Foot strike patterns and collision forces in habitually barefoot versus shod runners

  • Nature volume 463, pages 531535 (28 January 2010)
  • doi:10.1038/nature08723
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Humans have engaged in endurance running for millions of years1, but the modern running shoe was not invented until the 1970s. For most of human evolutionary history, runners were either barefoot or wore minimal footwear such as sandals or moccasins with smaller heels and little cushioning relative to modern running shoes. We wondered how runners coped with the impact caused by the foot colliding with the ground before the invention of the modern shoe. Here we show that habitually barefoot endurance runners often land on the fore-foot (fore-foot strike) before bringing down the heel, but they sometimes land with a flat foot (mid-foot strike) or, less often, on the heel (rear-foot strike). In contrast, habitually shod runners mostly rear-foot strike, facilitated by the elevated and cushioned heel of the modern running shoe. Kinematic and kinetic analyses show that even on hard surfaces, barefoot runners who fore-foot strike generate smaller collision forces than shod rear-foot strikers. This difference results primarily from a more plantarflexed foot at landing and more ankle compliance during impact, decreasing the effective mass of the body that collides with the ground. Fore-foot- and mid-foot-strike gaits were probably more common when humans ran barefoot or in minimal shoes, and may protect the feet and lower limbs from some of the impact-related injuries now experienced by a high percentage of runners.

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We are grateful to the many volunteer runners who donated their time and patience. For help in Kenya, we thank M. Sang; E. Anjilla; Moi University Medical School; E. Maritim; and the students and teachers of Pemja, Union and AIC Chebisaas schools, in Kenya. For laboratory assistance in Cambridge, we thank A. Biewener, S. Chester, C. M. Eng, K. Duncan, C. Moreno, P. Mulvaney, N. T. Roach, C. P. Rolian, I. Ros, K. Whitcome and S. Wright. We are grateful to A. Biewener, D. Bramble, J. Hamill, H. Herr, L. Mahadevan and D. Raichlen for discussions and comments. Funding was provided by the US National Science Foundation, the American School of Prehistoric Research, The Goelet Fund, Harvard University and Vibram USA.

Author Contributions D.E.L. wrote the paper with substantial contributions from M.V., A.I.D., W.A.W., I.S.D., R.O.M. and Y.P. Collision modelling was done by M.V. and D.E.L.; US experimental data were collected by A.I.D., W.A.W. and D.E.L., with help from S.D’A. Kenyan data were collected by D.E.L., A.I.D., W.A.W., Y.P. and R.O.M. Analyses were done by A.I.D., D.E.L., M.V. and W.A.W.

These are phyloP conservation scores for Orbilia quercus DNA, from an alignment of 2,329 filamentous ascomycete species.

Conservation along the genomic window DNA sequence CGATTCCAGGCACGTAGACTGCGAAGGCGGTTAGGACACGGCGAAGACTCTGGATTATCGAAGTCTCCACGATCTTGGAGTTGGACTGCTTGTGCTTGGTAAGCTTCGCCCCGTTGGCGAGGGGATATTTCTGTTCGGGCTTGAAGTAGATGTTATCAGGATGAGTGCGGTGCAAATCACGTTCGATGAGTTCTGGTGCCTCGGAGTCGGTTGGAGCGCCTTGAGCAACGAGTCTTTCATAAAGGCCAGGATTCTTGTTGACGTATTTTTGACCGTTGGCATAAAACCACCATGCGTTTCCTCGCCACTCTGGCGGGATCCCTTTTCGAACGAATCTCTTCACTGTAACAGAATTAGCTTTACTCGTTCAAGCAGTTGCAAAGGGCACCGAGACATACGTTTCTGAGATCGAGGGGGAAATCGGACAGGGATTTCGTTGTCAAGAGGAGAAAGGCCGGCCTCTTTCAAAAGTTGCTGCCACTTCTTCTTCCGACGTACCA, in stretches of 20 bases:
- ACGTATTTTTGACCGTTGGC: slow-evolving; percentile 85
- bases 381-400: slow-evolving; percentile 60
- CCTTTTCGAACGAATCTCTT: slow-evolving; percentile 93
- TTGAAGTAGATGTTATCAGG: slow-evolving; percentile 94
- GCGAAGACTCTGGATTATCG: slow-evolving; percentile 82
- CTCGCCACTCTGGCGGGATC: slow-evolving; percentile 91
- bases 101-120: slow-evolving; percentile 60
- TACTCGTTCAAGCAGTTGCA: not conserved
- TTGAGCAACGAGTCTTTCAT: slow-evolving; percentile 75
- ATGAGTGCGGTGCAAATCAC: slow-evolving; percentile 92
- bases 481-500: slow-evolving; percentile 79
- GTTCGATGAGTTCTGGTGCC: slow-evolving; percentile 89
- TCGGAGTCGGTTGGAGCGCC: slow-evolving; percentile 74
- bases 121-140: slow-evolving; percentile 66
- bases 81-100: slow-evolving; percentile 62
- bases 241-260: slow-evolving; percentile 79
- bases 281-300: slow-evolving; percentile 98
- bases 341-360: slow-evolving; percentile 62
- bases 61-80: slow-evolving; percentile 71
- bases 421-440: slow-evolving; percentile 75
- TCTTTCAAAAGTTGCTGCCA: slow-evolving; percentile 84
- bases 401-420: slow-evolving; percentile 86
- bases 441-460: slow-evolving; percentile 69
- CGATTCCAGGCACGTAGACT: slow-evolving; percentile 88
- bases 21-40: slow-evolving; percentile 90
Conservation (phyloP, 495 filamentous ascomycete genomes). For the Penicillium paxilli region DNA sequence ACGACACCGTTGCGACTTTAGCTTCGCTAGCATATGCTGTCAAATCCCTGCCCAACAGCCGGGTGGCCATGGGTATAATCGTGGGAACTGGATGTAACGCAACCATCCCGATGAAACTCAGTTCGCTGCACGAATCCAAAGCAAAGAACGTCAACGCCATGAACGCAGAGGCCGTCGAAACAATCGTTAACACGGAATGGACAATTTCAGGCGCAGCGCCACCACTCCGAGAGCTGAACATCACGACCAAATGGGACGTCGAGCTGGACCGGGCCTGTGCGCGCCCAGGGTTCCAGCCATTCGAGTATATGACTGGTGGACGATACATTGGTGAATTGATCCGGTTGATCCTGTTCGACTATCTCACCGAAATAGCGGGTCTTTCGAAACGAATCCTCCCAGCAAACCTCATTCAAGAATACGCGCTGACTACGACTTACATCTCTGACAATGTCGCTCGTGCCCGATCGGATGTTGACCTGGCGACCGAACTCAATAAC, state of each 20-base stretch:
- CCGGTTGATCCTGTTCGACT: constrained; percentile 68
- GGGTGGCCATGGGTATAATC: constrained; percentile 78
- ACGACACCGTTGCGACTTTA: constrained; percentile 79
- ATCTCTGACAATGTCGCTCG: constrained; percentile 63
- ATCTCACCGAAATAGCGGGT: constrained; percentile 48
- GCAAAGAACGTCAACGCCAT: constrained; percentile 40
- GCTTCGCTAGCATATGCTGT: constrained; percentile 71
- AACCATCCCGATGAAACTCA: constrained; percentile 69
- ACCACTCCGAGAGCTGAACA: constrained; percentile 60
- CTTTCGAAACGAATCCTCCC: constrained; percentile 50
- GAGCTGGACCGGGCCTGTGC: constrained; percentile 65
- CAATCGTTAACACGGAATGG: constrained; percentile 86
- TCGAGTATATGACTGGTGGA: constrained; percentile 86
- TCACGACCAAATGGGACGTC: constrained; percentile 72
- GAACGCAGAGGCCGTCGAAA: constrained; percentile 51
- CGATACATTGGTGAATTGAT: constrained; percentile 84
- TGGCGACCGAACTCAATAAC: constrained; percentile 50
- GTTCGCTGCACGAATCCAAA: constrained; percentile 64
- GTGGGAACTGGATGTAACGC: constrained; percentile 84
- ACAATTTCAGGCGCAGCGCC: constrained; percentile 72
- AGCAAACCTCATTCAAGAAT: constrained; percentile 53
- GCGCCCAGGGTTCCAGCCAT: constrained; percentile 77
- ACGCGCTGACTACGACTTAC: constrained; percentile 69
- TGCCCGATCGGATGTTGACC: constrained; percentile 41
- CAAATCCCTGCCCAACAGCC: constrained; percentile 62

Author information

Author notes

    • Madhusudhan Venkadesan
    • , William A. Werbel
    •  & Adam I. Daoud

    These authors contributed equally to this work.


  1. Department of Human Evolutionary Biology, 11 Divinity Avenue,

    • Daniel E. Lieberman
    • , Madhusudhan Venkadesan
    •  & Adam I. Daoud
  2. School of Engineering and Applied Sciences, Harvard University, Cambridge, Massachusetts 02138, USA

    • Madhusudhan Venkadesan
  3. University of Michigan Medical School, Ann Arbor, Michigan 48109, USA

    • William A. Werbel
  4. Center for Restorative and Regenerative Medicine, Providence Veterans Affairs Medical Center, Providence, Rhode Island 02906, USA

    • Susan D’Andrea
  5. Department of Physical Therapy, University of Delaware, Newark, Delaware 19716, USA

    • Irene S. Davis
  6. Department of Medical Physiology, Moi University Medical School, PO Box 4606, 30100 Eldoret, Kenya

    • Robert Ojiambo Mang’Eni
    •  & Yannis Pitsiladis
  7. Faculty of Biomedical & Life Sciences, University of Glasgow, Glasgow G12 8QQ, UK

    • Robert Ojiambo Mang’Eni
    •  & Yannis Pitsiladis


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Competing interests

This work has been partially funded by a gift from Vibram USA.

Corresponding author

Correspondence to Daniel E. Lieberman.

Supplementary information

PDF files

  1. 1.

    Supplementary Information

    This file contains Supplementary Methods, Supplementary Data with Supplementary Tables 1-2 and Supplementary Figures S2 & S4 with Legends, Supplementary References and Supplementary Movie Legends and Notes.


  1. 1.

    Supplementary Movie 1

    This movie shows an adolescent Kalenjin female, habitually barefoot, unshod condition (forefoot strike).

  2. 2.

    Supplementary Movie 2

    This movie shows an adolescent Kalenjin male, habitually barefoot, unshod condition (forefoot strike).

  3. 3.

    Supplementary Movie 3

    This movie shows an adult Kalenjin runner, habitually barefoot until adolescence, unshod condition (forefoot strike).

  4. 4.

    Supplementary Movie 4

    This movie shows an adult Kalenjin runner, habitually barefoot until adolescence, shod condition (midfoot strike).

  5. 5.

    Supplementary Movie 5

    This movie shows an adolescent Kalenjin student, habitually shod, shod condition (rearfoot strike).

  6. 6.

    Supplementary Movie 6

    This movie shows an adolescent Kalenjin student, habitually shod, unshod condition (rearfoot strike).

  7. 7.

    Supplementary Movie 7

    In this we see a pressure pad movie of forefoot strike (toe-heel-toe running).

  8. 8.

    Supplementary Movie 8

    In this file we see a pressure pad movie of rearfoot strike (heel-toe running).

  9. 9.

    Supplementary Movie 9

    In this file we see a pressure pad movie of midfoot strike.


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